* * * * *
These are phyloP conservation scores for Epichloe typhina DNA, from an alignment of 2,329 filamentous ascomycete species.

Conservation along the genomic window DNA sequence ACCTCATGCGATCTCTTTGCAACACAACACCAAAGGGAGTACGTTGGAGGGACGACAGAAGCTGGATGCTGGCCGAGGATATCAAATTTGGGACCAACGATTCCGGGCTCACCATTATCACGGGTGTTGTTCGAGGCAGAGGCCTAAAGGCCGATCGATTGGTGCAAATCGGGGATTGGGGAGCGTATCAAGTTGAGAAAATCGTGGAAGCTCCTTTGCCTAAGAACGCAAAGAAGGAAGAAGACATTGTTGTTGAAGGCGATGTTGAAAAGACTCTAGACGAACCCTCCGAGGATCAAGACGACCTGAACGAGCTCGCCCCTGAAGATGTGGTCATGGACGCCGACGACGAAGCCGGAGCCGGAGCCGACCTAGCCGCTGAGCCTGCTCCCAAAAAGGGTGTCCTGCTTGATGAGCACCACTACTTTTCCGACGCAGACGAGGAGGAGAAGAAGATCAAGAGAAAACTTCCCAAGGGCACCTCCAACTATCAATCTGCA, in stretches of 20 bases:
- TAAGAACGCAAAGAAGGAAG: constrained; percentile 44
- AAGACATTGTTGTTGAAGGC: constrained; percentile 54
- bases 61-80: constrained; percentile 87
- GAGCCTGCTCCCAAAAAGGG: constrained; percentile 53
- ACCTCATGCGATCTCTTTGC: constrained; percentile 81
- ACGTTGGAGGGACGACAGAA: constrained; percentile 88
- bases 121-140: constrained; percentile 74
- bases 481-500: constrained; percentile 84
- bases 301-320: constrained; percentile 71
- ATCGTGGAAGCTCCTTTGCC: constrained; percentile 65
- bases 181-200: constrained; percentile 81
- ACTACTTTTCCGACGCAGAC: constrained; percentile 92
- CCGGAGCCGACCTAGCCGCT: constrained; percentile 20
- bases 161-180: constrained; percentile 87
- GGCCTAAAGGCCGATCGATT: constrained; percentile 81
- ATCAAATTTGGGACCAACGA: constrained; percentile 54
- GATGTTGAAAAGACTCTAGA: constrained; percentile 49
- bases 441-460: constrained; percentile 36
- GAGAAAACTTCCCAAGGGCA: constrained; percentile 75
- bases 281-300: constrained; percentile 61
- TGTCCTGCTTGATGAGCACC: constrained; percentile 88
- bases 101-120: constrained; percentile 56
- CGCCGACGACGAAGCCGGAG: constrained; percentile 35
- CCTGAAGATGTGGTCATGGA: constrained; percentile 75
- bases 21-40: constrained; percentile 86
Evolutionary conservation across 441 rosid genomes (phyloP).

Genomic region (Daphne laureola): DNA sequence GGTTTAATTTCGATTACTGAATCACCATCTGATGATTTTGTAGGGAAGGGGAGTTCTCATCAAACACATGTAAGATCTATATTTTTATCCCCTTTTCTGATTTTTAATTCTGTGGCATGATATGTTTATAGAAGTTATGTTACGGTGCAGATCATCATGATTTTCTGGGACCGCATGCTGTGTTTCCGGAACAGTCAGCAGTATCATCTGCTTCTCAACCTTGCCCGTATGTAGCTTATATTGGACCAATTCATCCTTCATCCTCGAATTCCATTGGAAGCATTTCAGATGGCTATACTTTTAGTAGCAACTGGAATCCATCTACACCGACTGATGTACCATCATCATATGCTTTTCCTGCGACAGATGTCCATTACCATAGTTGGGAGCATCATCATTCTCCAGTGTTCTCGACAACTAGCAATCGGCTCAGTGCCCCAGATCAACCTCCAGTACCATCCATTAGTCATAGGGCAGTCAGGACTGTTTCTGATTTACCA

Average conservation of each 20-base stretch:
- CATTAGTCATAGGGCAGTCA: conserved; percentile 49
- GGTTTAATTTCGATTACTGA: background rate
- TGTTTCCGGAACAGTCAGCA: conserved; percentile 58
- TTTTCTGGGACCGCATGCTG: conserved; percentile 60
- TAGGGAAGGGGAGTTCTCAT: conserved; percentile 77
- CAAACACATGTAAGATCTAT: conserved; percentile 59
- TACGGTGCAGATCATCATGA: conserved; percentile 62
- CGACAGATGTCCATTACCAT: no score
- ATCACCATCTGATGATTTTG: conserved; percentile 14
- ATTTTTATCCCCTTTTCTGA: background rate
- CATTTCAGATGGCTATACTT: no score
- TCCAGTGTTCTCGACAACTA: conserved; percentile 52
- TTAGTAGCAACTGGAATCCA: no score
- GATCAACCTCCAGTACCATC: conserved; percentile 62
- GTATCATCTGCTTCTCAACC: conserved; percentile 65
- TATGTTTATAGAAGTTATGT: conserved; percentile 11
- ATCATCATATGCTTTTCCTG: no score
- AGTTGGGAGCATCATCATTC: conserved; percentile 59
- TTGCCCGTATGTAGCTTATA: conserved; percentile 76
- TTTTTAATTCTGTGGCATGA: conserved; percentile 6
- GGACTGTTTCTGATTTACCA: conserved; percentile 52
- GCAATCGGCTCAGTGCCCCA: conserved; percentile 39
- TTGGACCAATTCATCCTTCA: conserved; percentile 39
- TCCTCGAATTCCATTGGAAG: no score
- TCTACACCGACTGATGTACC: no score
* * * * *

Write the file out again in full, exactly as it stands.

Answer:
These are phyloP conservation scores for Epichloe typhina DNA, from an alignment of 2,329 filamentous ascomycete species.

Conservation along the genomic window DNA sequence ACCTCATGCGATCTCTTTGCAACACAACACCAAAGGGAGTACGTTGGAGGGACGACAGAAGCTGGATGCTGGCCGAGGATATCAAATTTGGGACCAACGATTCCGGGCTCACCATTATCACGGGTGTTGTTCGAGGCAGAGGCCTAAAGGCCGATCGATTGGTGCAAATCGGGGATTGGGGAGCGTATCAAGTTGAGAAAATCGTGGAAGCTCCTTTGCCTAAGAACGCAAAGAAGGAAGAAGACATTGTTGTTGAAGGCGATGTTGAAAAGACTCTAGACGAACCCTCCGAGGATCAAGACGACCTGAACGAGCTCGCCCCTGAAGATGTGGTCATGGACGCCGACGACGAAGCCGGAGCCGGAGCCGACCTAGCCGCTGAGCCTGCTCCCAAAAAGGGTGTCCTGCTTGATGAGCACCACTACTTTTCCGACGCAGACGAGGAGGAGAAGAAGATCAAGAGAAAACTTCCCAAGGGCACCTCCAACTATCAATCTGCA, in stretches of 20 bases:
- TAAGAACGCAAAGAAGGAAG: constrained; percentile 44
- AAGACATTGTTGTTGAAGGC: constrained; percentile 54
- bases 61-80: constrained; percentile 87
- GAGCCTGCTCCCAAAAAGGG: constrained; percentile 53
- ACCTCATGCGATCTCTTTGC: constrained; percentile 81
- ACGTTGGAGGGACGACAGAA: constrained; percentile 88
- bases 121-140: constrained; percentile 74
- bases 481-500: constrained; percentile 84
- bases 301-320: constrained; percentile 71
- ATCGTGGAAGCTCCTTTGCC: constrained; percentile 65
- bases 181-200: constrained; percentile 81
- ACTACTTTTCCGACGCAGAC: constrained; percentile 92
- CCGGAGCCGACCTAGCCGCT: constrained; percentile 20
- bases 161-180: constrained; percentile 87
- GGCCTAAAGGCCGATCGATT: constrained; percentile 81
- ATCAAATTTGGGACCAACGA: constrained; percentile 54
- GATGTTGAAAAGACTCTAGA: constrained; percentile 49
- bases 441-460: constrained; percentile 36
- GAGAAAACTTCCCAAGGGCA: constrained; percentile 75
- bases 281-300: constrained; percentile 61
- TGTCCTGCTTGATGAGCACC: constrained; percentile 88
- bases 101-120: constrained; percentile 56
- CGCCGACGACGAAGCCGGAG: constrained; percentile 35
- CCTGAAGATGTGGTCATGGA: constrained; percentile 75
- bases 21-40: constrained; percentile 86
Evolutionary conservation across 441 rosid genomes (phyloP).

Genomic region (Daphne laureola): DNA sequence GGTTTAATTTCGATTACTGAATCACCATCTGATGATTTTGTAGGGAAGGGGAGTTCTCATCAAACACATGTAAGATCTATATTTTTATCCCCTTTTCTGATTTTTAATTCTGTGGCATGATATGTTTATAGAAGTTATGTTACGGTGCAGATCATCATGATTTTCTGGGACCGCATGCTGTGTTTCCGGAACAGTCAGCAGTATCATCTGCTTCTCAACCTTGCCCGTATGTAGCTTATATTGGACCAATTCATCCTTCATCCTCGAATTCCATTGGAAGCATTTCAGATGGCTATACTTTTAGTAGCAACTGGAATCCATCTACACCGACTGATGTACCATCATCATATGCTTTTCCTGCGACAGATGTCCATTACCATAGTTGGGAGCATCATCATTCTCCAGTGTTCTCGACAACTAGCAATCGGCTCAGTGCCCCAGATCAACCTCCAGTACCATCCATTAGTCATAGGGCAGTCAGGACTGTTTCTGATTTACCA

Average conservation of each 20-base stretch:
- CATTAGTCATAGGGCAGTCA: conserved; percentile 49
- GGTTTAATTTCGATTACTGA: background rate
- TGTTTCCGGAACAGTCAGCA: conserved; percentile 58
- TTTTCTGGGACCGCATGCTG: conserved; percentile 60
- TAGGGAAGGGGAGTTCTCAT: conserved; percentile 77
- CAAACACATGTAAGATCTAT: conserved; percentile 59
- TACGGTGCAGATCATCATGA: conserved; percentile 62
- CGACAGATGTCCATTACCAT: no score
- ATCACCATCTGATGATTTTG: conserved; percentile 14
- ATTTTTATCCCCTTTTCTGA: background rate
- CATTTCAGATGGCTATACTT: no score
- TCCAGTGTTCTCGACAACTA: conserved; percentile 52
- TTAGTAGCAACTGGAATCCA: no score
- GATCAACCTCCAGTACCATC: conserved; percentile 62
- GTATCATCTGCTTCTCAACC: conserved; percentile 65
- TATGTTTATAGAAGTTATGT: conserved; percentile 11
- ATCATCATATGCTTTTCCTG: no score
- AGTTGGGAGCATCATCATTC: conserved; percentile 59
- TTGCCCGTATGTAGCTTATA: conserved; percentile 76
- TTTTTAATTCTGTGGCATGA: conserved; percentile 6
- GGACTGTTTCTGATTTACCA: conserved; percentile 52
- GCAATCGGCTCAGTGCCCCA: conserved; percentile 39
- TTGGACCAATTCATCCTTCA: conserved; percentile 39
- TCCTCGAATTCCATTGGAAG: no score
- TCTACACCGACTGATGTACC: no score